Nurse Anonymous

by Alan Britt

The squawk of the trumpet
muffled by generations of slavery.

Survival rate
wasn’t so good.

Though the ones
who did survive
eagerly stepped forward
in their black and white

Outrageous, Nurse Anonymous joins
a gangsta gang,
prepared for almost anything
that comes her way.

She eats clocks
and devours tour busses
on their way to Texas barbeques.

She’s a pregnant buffalo
frightened off a Colorado cliff,

She’s a bamboo whistle
trapped inside a heart bypass.

She shakes her patriotic fist of helium balloons
waving above a Home Depot parking lot.

The sleepy eyelid of a 35-mm lens
droops when confronted
by her aura.

Someone insists it must be
a double-exposure.

Nurse Anonymous went to Raeford Prison,
North Carolina, 1967.

During time off for good behavior
she entered a liquor store,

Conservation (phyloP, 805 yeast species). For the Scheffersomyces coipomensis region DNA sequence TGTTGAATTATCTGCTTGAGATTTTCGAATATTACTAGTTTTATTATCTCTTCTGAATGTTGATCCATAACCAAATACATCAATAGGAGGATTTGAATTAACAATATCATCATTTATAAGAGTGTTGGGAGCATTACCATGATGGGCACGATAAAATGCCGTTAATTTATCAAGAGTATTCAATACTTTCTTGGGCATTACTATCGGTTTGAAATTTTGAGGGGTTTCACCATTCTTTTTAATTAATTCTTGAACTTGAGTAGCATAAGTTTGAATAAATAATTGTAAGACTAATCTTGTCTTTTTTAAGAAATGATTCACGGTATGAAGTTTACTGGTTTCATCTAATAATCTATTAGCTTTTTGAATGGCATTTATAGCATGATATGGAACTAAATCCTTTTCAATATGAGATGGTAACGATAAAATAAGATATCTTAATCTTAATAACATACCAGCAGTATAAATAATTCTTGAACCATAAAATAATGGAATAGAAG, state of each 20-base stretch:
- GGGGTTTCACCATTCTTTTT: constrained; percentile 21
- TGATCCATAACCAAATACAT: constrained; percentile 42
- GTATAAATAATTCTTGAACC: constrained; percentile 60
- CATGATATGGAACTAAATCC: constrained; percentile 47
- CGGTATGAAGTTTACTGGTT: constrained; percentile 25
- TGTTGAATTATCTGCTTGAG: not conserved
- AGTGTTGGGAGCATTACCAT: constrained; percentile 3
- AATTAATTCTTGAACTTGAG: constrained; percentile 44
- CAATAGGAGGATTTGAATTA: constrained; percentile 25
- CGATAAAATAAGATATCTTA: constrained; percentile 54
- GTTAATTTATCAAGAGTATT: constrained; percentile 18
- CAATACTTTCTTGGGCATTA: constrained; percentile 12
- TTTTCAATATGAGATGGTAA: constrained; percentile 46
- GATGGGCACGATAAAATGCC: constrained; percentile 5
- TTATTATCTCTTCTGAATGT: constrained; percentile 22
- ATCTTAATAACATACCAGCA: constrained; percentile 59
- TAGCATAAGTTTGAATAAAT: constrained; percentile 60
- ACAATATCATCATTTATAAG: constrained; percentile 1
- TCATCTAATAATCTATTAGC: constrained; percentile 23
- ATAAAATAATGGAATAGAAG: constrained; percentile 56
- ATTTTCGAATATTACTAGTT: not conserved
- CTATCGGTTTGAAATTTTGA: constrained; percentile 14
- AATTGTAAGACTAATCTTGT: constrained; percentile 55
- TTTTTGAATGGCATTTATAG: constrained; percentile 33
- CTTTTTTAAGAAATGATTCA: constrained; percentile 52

West Palm Beach, 1969,
blasting her way
out the narrow front door,
looking directly
into death’s dusty blue eyes.

Good thing tenderness
runs in our species;
otherwise, a giant, blue-ringed octopus
might mistake us all
for tasty zebra shrimp.

Turn to your left
and you have the stunning green eyes
of Nicole Kidman.

Turn to your right
and you embrace
the coffee black eyes
of the one who delivered me
from this world,
Nurse Anonymous,
migrating the Alaskan ice
so that walruses
might cultivate their profound sadness.

Loyalty notwithstanding,
we’re barely adolescents
in human history.

I pity our poor children,
even though, hurtling towards dementia, I’ve finally discovered
I’m one of them.

Alan Britt received his Masters Degree from the Writing Seminars at Johns Hopkins University. He performs poetry workshops for the Maryland State Arts Council and occasionally publishes the international literary journal, Black Moon, from Reisterstown, Maryland, where he lives with his wife, daughter, two Bouviers des Flandres, one Bichon Friese, and two formerly feral cats.

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